Overall Objectives
Scientific Foundations
Application Domains
New Results
Contracts and Grants with Industry
Other Grants and Activities
Inria / Raweb 2003
Project: ALCOVE

Project : alcove

Section: Application Domains

Collaborative work on virtual objects


Traditionally, virtual environments are used in teaching domains, to simulate physical phenomena or to represent objects taken from the natural environment, notably in such domains as medicine, nuclear industry (EDF), transport industry (SNCF, military or civil aviation). Their goal is to reproduce the environment and the objects as they are in reality, by integrating the natural properties of the objects, physical behaviors and environmental constraints. Our proposal is appreciably different. Indeed, we have choosen to consider co-operative activities of small groups of actors around virtual 2D or 3D objects. Our goal is to provide them with a virtual environment which uses classical computers and peripherics, and which could be considered as an extension of their current working environment in the broad sense. Our proposal is built around a virtual representation which immerses the user in a known environment (a meeting room), without beeing a copy of the reality. By minimizing navigation and manipulation gestures, it enables several actors, geographically distants to each other, to focus on the realization of a common technical task. Some abstractions of visual representations and interactions are implemented to help the users to understand and apprehend concepts, the 2D/3D objects beeing rather a support to the co-operation activities.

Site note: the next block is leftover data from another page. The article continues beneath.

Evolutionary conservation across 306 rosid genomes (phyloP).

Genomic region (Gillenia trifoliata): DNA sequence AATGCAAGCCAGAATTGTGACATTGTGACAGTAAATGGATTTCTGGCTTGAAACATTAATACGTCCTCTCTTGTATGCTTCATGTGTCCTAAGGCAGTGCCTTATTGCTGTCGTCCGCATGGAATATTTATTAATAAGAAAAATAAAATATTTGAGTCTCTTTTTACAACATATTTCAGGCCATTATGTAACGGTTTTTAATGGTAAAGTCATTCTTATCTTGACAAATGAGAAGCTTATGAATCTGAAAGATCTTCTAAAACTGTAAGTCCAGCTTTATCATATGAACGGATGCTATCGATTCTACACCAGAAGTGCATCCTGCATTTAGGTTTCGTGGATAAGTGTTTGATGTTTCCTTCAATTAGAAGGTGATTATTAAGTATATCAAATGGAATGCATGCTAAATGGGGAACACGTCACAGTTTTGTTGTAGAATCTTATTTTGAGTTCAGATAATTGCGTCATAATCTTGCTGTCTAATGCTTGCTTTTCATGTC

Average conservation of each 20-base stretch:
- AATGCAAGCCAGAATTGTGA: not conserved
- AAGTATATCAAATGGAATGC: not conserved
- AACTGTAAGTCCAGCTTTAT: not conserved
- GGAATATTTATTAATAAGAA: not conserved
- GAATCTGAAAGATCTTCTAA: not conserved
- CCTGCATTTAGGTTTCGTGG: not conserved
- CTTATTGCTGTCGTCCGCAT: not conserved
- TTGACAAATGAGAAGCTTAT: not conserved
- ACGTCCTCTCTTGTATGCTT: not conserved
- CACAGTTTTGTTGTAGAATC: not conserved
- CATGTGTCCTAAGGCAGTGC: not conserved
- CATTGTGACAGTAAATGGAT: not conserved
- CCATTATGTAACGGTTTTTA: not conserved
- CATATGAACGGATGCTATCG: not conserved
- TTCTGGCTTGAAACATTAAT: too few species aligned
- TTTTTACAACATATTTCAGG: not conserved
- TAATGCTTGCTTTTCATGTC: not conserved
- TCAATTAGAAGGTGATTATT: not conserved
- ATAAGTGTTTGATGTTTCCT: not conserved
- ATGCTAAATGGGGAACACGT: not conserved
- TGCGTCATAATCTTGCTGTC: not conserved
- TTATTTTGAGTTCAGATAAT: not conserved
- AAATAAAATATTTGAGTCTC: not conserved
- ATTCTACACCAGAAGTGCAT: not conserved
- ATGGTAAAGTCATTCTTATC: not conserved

Sofware Framework for Collaborative Virtual Environments

After some preliminary studies, we have defined a set of software components needed to construct a generic framework dedicated to Collaborative Virtual Environments. Those components are divided into 3 levels :

Conceptual Assembly/Disassembly

A vast majority of the activities around manufacturated objects does not just need simple manipulation mecanisms (rotations or translations of one object, or of parts of it), but rather more complex actions like assembly, disassembly or adaptation of objects. User's interactions are then to be constrained according to the connection between objects.

Some Computer Assisted Design modelisation systems include the possibiltiy to define geometrical or mechanical constraints between points, edges or planes of the objects. Those constraints are pre-defined during the construction of the models. However, for interactive applications, assembly operations have to be freely performed by the user. Constraints are then to be dynamically created. One solution is to use a simulation engine which can compute on-the-fly the mechanical interactions between parts of objects, using collision detection and taking into account mechanical properties such as sliding.

We are studying an alternative, with a concept of abstract assembly, where 'contact zones' are defined on objects. Those 'contact zones' act as magnets, easing user's actions. Such a concept can be used within applications where the conceptual part of the activities is more important than the manipulation of the object by it-self. Our collaborative platform is dedicated to such activities. This work is implemented by Alexandre Lambin, expert ingenior under contract since September 2003.